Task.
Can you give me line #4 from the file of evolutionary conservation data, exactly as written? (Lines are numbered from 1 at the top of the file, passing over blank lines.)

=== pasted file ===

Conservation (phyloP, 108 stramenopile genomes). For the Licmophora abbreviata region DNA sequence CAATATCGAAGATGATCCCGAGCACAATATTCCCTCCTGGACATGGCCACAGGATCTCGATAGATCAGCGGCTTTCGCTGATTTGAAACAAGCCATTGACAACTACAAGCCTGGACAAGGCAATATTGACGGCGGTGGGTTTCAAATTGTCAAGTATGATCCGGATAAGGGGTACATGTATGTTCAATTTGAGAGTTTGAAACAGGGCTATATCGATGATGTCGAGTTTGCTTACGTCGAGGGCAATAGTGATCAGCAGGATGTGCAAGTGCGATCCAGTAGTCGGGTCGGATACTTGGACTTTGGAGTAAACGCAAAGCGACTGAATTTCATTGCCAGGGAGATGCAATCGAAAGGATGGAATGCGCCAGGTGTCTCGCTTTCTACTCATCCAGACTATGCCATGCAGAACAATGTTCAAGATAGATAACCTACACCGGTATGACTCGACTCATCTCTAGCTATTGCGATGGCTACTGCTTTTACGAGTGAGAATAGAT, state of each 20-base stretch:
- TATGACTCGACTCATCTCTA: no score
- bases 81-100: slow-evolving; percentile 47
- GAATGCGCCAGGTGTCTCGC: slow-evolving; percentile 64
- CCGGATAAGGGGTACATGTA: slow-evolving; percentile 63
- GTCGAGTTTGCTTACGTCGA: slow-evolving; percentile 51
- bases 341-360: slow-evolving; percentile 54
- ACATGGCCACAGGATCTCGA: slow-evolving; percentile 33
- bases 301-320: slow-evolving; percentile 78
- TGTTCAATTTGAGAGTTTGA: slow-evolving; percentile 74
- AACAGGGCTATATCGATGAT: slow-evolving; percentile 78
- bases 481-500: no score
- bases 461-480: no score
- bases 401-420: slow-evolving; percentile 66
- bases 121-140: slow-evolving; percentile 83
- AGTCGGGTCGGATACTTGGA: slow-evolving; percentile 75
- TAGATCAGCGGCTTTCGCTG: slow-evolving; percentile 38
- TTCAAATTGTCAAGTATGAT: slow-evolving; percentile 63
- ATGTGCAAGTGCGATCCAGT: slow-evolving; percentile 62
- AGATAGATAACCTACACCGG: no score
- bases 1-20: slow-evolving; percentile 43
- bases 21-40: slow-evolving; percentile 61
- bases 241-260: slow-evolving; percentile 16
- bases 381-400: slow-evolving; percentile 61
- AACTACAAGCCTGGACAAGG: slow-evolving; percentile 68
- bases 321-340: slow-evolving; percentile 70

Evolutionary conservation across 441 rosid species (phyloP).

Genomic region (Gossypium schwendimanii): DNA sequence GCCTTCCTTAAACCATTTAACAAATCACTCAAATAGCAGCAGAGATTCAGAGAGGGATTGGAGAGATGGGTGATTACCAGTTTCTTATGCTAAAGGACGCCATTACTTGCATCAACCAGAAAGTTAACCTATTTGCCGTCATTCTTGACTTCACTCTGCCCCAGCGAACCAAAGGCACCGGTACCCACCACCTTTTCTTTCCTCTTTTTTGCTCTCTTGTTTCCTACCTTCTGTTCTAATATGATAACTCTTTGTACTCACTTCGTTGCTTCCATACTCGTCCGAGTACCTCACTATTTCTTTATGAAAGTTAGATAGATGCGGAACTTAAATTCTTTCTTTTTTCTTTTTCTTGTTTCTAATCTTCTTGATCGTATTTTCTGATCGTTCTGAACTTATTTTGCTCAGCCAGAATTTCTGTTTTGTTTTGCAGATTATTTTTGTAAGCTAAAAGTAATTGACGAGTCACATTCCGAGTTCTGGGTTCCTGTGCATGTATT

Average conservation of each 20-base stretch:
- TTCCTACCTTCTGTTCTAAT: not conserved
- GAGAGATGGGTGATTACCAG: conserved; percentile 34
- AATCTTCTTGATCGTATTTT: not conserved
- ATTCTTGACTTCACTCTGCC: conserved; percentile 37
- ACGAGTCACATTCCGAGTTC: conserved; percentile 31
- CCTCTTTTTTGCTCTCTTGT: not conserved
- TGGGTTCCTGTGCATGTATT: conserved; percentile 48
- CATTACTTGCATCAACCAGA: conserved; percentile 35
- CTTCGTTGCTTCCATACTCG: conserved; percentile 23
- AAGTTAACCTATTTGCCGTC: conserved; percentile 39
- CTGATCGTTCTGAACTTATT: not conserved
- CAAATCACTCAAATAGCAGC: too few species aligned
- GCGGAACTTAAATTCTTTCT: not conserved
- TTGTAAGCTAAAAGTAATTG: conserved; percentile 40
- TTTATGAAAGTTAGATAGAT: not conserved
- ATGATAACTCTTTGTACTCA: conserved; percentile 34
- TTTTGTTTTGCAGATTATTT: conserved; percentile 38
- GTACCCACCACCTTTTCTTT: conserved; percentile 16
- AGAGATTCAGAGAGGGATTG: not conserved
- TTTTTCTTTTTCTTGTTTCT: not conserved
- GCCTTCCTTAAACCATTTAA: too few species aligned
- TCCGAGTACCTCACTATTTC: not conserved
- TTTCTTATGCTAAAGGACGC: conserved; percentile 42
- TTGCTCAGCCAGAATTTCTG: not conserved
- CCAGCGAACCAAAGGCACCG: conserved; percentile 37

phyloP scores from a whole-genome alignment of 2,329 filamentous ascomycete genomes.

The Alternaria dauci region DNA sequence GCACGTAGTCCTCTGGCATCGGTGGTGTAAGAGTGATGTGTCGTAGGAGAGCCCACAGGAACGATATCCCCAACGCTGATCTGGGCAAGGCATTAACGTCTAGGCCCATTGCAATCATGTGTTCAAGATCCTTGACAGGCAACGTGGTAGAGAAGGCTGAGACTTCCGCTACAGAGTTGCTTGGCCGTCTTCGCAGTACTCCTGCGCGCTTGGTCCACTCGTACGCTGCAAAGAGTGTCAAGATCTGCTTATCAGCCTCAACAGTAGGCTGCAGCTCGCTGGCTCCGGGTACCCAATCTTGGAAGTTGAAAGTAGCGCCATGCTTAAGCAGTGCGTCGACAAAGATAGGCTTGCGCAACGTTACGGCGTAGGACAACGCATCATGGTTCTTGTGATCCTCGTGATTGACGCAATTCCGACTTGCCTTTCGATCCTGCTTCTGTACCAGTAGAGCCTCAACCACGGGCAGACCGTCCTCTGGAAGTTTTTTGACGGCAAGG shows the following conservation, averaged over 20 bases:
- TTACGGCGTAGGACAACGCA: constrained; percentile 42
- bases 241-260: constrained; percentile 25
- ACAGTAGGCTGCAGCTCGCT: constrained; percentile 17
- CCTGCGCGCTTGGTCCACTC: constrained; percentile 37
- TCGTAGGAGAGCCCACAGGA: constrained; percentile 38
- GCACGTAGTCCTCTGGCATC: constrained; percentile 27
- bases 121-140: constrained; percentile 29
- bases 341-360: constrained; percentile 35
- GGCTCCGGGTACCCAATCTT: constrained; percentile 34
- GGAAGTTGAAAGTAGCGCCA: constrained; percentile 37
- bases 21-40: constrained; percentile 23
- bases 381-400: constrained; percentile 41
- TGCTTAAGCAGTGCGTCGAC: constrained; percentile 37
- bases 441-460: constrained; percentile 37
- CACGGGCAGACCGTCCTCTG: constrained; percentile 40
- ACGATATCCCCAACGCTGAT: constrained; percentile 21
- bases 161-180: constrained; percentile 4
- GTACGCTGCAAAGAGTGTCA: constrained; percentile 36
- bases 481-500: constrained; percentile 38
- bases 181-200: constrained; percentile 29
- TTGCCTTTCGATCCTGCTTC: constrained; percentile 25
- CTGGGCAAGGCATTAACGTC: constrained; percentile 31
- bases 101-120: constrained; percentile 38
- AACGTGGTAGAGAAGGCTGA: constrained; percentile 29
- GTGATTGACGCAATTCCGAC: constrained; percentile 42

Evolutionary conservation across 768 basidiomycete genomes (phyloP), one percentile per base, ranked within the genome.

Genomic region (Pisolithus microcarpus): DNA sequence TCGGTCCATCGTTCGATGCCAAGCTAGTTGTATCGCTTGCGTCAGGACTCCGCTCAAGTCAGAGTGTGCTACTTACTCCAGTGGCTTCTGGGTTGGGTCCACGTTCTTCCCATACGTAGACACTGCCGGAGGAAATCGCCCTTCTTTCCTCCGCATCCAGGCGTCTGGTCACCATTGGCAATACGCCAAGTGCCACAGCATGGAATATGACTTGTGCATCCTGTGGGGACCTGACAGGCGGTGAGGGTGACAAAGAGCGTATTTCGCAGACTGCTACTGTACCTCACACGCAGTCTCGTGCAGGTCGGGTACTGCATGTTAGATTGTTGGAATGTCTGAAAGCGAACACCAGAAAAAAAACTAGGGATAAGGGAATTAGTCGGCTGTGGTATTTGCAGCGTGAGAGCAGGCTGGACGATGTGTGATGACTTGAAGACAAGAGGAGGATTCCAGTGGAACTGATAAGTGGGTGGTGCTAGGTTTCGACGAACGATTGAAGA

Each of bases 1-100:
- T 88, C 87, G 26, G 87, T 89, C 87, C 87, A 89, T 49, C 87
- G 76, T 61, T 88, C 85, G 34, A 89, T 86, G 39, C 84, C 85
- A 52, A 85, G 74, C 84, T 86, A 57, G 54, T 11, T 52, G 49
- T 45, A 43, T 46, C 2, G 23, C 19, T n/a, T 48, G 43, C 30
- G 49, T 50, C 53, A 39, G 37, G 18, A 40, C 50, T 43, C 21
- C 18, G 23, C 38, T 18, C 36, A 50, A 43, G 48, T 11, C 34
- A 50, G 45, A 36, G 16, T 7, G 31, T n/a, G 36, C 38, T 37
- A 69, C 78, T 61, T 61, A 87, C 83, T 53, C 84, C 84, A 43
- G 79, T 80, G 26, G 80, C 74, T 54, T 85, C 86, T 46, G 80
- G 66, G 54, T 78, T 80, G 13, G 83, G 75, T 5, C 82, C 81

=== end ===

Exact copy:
- GAATGCGCCAGGTGTCTCGC: slow-evolving; percentile 64